- Associated Press - Wednesday, February 17, 2016

BOISE, Idaho (AP) - Abortion opponents inside Idaho’s Statehouse went on the offensive Wednesday by advancing legislation that would require a woman be told where she can get a free ultrasound before undergoing an abortion.

The measure is the latest effort in Idaho’s Republican-dominated Legislature to reduce abortions throughout the state.

“This is a simple but very important bill. Truly informed consent requires accurate and complete information,” said Rep. Ron Nate, R-Rexburg, the bill’s sponsor. “This bill would ensure such information is available to them.”

The House State Affairs Committee - arguably the Legislature’s most far-right leaning panel - approved introducing the measure with four democratic members voting against. The bill must now pass a legislative hearing to advance. That has not been scheduled.

If approved, the Idaho Department of Health and Welfare would compile a list of providers that offer free ultrasounds for women seeking abortions. The list would be part of the informed consent brochures abortion providers are required to distribute.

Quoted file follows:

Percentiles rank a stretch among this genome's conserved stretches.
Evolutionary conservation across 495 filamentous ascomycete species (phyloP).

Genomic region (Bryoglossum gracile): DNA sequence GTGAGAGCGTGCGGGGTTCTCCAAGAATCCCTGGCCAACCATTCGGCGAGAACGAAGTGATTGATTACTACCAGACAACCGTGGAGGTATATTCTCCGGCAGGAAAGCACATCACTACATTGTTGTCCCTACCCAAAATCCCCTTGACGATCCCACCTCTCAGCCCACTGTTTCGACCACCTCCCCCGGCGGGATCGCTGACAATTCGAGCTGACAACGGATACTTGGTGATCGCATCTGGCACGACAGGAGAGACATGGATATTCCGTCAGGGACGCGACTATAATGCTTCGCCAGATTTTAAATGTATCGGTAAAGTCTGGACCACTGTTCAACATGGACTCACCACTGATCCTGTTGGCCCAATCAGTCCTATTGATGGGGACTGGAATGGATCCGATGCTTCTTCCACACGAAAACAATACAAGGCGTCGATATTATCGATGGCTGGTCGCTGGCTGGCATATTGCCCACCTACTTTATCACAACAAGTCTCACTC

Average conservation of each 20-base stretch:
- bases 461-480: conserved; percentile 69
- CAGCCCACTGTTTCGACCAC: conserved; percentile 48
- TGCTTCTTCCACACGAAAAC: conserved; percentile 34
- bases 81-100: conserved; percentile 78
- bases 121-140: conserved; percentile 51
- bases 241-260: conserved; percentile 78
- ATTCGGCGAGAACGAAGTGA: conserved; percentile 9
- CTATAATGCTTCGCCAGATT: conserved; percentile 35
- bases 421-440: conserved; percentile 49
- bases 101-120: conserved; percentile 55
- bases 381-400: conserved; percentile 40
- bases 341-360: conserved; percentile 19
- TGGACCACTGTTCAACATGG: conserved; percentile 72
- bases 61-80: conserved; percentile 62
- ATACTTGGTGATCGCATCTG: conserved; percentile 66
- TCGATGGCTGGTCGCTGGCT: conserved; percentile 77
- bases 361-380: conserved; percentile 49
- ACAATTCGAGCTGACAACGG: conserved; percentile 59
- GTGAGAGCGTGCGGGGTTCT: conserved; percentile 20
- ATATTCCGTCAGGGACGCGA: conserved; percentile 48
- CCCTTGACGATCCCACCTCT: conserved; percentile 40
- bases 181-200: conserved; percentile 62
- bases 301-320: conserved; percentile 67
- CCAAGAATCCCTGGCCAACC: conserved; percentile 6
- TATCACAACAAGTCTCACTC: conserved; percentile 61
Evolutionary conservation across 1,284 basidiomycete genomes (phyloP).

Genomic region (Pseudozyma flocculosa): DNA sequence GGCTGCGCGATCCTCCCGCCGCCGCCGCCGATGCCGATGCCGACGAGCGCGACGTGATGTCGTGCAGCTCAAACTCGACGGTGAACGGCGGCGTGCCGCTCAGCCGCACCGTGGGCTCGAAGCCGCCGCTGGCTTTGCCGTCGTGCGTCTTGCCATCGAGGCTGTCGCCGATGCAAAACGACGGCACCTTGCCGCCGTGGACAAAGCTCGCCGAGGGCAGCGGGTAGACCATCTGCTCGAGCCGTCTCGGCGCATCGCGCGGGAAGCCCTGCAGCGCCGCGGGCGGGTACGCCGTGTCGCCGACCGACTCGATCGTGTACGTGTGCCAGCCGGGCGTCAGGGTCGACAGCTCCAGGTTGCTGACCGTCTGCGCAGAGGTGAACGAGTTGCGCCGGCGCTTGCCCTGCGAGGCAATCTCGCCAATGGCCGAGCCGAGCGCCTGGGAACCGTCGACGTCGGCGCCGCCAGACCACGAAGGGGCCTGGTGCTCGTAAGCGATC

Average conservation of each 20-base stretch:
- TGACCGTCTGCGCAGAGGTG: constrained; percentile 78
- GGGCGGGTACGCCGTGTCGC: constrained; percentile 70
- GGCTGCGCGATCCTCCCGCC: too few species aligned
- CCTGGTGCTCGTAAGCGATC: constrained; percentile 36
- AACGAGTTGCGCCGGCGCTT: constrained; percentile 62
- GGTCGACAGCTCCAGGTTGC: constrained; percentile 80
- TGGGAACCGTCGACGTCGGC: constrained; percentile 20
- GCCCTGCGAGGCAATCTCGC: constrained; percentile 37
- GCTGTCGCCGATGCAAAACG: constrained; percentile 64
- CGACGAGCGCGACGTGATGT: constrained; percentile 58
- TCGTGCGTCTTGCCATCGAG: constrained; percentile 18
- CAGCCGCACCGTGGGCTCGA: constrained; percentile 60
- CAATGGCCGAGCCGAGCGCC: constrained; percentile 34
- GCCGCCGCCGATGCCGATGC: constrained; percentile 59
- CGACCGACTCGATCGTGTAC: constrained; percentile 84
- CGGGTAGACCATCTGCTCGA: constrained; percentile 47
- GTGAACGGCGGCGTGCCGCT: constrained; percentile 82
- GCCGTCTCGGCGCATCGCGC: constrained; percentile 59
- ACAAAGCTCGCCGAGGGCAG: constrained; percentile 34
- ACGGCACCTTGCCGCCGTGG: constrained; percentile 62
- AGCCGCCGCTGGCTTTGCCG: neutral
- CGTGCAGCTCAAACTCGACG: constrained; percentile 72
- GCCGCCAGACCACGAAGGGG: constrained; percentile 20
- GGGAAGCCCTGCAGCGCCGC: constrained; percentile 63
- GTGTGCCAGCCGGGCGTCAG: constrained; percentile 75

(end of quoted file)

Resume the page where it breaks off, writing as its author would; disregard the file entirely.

Democratic Rep. Melissa Wintrow of Boise questioned the need for the bill, while others quizzed Nate on the qualifications of the provider.

The concern is that most locations that offer free ultrasounds would come from crisis pregnancy centers, which often are run by religiously affiliated groups that discourage women from getting abortions.

For example, Rep. Vito Barbieri, R-Dalton Gardens, who sits on the panel, says that he is also a board member for a northern Idaho crisis center that offers free ultrasounds. The center does not offer or recommend abortions, but does offer information about the health risks of abortions.

“We have offered free ultrasounds since its inception in 2001,” he said. “And we are one of several in this state that do so. I’m going to support this bill.”

Currently, 13 other states require some sort of verbal counseling or written materials to include information on accessing ultrasound services, according to the Guttmacher Institute, a research center that supports abortion rights. Separately, 25 states impose regulations on how abortion providers give ultrasounds.

Idaho requires that if an abortion provider gives an ultrasound, then the woman must be given the chance to view it.

Anti-abortion legislation is a common push among Republican lawmakers, particularly in election years. According to the most recent state data, abortions in Idaho declined nearly 9 percent between 2010 and 2013 - where 1,375 took place that year.

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